Turn the dough out onto a lightly floured work surface. Fold the left side over to the right, the right over to the left, then the top to the bottom and the bottom to the top so you have a "package" with the seam at the top. Place the dough seam-side down in the prepared bowl, cover with plastic wrap, and let it ferment for 1 hour.
Repeat the folding process, place it back in the bowl, cover, and refrigerate overnight.
For the compote, combine the rhubarb, strawberries, and sugar into a medium saucepan. Add the seeds from the vanilla bean as well as the empty pod. Cook over medium-low heat, stirring often, until the fruit starts to break down and bubble. Reduce it slightly to form a thick compote. Remove from the heat and let cool completely.
Lightly flour your work surface and roll out the dough to an 11 inch wide circle. Using a 3.5 inch circle cutter, cut out 8 rounds of dough and carefully transfer them to a silpat or parchment lined baking sheet. Use a 1 inch wide circle cutter to get as many min doughnuts as you can out of the scraps. Of those scraps, gently knead together and roll out to get additional mini doughnuts.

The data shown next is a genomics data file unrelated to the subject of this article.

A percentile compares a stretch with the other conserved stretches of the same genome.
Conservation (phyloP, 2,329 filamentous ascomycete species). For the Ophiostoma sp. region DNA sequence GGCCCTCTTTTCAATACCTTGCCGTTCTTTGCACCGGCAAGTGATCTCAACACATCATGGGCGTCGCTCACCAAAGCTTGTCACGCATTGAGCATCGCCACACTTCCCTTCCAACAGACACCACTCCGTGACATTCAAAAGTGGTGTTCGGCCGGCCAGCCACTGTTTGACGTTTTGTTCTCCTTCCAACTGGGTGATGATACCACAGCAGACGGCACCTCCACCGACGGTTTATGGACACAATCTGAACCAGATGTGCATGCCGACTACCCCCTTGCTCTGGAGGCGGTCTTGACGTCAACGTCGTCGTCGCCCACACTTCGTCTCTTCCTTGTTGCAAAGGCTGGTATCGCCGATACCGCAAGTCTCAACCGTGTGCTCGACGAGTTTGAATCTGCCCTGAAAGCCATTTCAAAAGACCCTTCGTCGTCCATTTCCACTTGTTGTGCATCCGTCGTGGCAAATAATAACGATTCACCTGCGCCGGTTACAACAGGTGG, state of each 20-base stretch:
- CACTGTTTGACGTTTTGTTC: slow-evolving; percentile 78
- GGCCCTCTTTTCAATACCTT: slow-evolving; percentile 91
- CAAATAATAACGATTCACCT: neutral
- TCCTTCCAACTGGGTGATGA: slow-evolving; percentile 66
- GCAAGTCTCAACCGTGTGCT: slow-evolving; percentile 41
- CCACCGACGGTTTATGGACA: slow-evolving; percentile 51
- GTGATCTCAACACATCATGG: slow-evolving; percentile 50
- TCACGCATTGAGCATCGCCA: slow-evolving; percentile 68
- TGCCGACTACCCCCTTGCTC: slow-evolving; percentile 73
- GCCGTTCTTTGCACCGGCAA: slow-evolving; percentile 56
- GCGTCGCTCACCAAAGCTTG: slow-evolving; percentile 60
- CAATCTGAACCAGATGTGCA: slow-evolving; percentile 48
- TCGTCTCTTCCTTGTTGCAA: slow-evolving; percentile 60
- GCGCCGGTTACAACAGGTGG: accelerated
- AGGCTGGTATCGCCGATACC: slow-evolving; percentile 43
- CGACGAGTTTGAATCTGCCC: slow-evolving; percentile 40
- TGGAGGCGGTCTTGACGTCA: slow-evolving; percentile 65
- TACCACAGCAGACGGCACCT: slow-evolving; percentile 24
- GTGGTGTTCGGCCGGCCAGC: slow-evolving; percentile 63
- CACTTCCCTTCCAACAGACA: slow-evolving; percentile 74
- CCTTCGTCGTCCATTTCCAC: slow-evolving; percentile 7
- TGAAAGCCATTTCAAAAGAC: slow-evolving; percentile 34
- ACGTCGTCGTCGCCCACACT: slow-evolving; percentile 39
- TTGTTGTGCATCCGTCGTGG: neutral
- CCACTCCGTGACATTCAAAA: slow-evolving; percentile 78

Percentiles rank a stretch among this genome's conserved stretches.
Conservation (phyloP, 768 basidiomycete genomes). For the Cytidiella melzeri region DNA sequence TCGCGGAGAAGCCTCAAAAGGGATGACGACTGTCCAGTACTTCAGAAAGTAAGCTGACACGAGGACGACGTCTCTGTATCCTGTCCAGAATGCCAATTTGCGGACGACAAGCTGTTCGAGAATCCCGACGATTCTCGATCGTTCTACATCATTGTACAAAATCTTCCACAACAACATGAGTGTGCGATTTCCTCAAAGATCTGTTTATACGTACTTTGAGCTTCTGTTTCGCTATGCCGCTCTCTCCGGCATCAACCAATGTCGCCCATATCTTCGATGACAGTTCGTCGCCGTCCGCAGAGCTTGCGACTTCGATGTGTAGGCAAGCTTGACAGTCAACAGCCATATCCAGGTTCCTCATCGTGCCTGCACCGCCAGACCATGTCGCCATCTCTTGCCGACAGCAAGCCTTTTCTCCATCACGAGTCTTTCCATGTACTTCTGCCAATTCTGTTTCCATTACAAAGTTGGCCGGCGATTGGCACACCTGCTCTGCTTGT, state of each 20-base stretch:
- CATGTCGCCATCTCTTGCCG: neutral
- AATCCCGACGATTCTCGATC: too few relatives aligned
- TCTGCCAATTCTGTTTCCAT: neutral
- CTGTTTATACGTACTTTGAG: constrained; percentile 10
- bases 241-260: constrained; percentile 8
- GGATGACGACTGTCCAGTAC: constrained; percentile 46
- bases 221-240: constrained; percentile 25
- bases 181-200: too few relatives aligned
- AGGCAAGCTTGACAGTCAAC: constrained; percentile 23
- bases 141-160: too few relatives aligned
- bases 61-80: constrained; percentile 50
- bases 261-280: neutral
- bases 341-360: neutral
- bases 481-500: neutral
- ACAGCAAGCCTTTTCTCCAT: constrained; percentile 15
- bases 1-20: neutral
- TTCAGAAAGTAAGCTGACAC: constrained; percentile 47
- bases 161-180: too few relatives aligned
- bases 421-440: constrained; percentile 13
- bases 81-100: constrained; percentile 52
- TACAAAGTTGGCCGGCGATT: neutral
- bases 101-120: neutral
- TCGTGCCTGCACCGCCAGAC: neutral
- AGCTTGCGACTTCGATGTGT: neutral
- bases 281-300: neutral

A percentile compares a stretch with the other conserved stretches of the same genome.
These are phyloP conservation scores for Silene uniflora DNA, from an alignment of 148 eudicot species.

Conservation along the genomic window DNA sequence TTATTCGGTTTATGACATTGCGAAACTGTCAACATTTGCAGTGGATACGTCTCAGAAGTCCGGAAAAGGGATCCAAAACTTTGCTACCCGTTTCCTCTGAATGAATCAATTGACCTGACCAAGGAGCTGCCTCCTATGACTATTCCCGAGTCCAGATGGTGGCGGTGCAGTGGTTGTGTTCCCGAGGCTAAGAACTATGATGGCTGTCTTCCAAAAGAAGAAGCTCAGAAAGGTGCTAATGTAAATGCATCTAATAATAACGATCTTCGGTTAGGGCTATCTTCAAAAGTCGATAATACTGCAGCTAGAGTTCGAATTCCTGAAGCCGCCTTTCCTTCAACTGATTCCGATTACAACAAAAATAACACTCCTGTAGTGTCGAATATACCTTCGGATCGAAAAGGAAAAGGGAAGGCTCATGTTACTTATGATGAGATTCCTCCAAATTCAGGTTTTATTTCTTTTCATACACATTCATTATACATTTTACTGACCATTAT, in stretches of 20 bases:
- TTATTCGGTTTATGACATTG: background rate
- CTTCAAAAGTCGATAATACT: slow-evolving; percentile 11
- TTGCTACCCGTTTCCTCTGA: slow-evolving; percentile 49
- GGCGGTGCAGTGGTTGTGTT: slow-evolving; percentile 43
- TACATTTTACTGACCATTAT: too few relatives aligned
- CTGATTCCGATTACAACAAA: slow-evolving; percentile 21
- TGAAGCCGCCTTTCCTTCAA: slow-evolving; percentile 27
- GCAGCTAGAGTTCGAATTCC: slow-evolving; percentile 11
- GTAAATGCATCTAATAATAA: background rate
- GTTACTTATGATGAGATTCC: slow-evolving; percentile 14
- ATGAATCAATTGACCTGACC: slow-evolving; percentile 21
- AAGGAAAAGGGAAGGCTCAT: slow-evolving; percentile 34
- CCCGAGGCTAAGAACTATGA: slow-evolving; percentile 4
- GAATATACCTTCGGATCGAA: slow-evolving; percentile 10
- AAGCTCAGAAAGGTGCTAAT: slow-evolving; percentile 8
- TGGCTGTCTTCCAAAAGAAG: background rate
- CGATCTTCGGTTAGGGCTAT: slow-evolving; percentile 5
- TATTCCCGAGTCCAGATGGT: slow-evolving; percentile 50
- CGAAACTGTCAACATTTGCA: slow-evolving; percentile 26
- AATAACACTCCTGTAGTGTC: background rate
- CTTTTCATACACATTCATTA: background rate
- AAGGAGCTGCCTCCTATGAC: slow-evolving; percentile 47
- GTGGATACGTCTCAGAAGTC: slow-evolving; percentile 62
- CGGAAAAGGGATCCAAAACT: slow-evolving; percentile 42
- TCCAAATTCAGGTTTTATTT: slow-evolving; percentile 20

Place a piece of plastic wrap loosely over the doughnuts and place in a warm, humid place to proof for 1 to 1 1/2 hours. (Note: I turn the shower on in my bathroom, let it run for 5 minutes, then turn it off. This makes the bathroom a little warm and a little steamy, but not too hot. I place the brioche on the counter, then close the door. This provides the most ideal proofing conditions that I can find in my apartment. If you do this, check up on the dough every 10 minutes to make sure it's not too hot!).
Meanwhile, pour the canola oil into a heavy bottomed saucepan or pot, making sure there is at least 3 inches of oil in the pot. Heat the oil to 175 C.
Once the doughnuts are proofed, remove the plastic wrap and place them near your pot of oil. Have a cooling rack on a sheet pan next to your oil and the bowl of vanilla sugar.
Gently pick up one doughnut and carefully place it in the oil, making sure not to splash oil on yourself. Fry the dough for 2 minutes, then flip it and fry on the other side for 1 minute, until the doughnut is a golden brown colour. Remove from the oil and place on the cooling rack. Let it cool for 5 minutes or so, then transfer it to the bowl of vanilla sugar. Coat the doughnut in sugar, then place back on the cooling rack. Repeat with the remaining doughnuts and mini doughnuts.
Transfer the compote to a piping bag fitted with a small circular piping tip. Using a paring knife, make a small incision in the side of each doughnut. Insert the piping tip and pipe as much compote as the doughnut will allow. When you pull the piping tip out, the compote should ooze out a little bit.
The doughnut are best eaten immediately. Enjoy!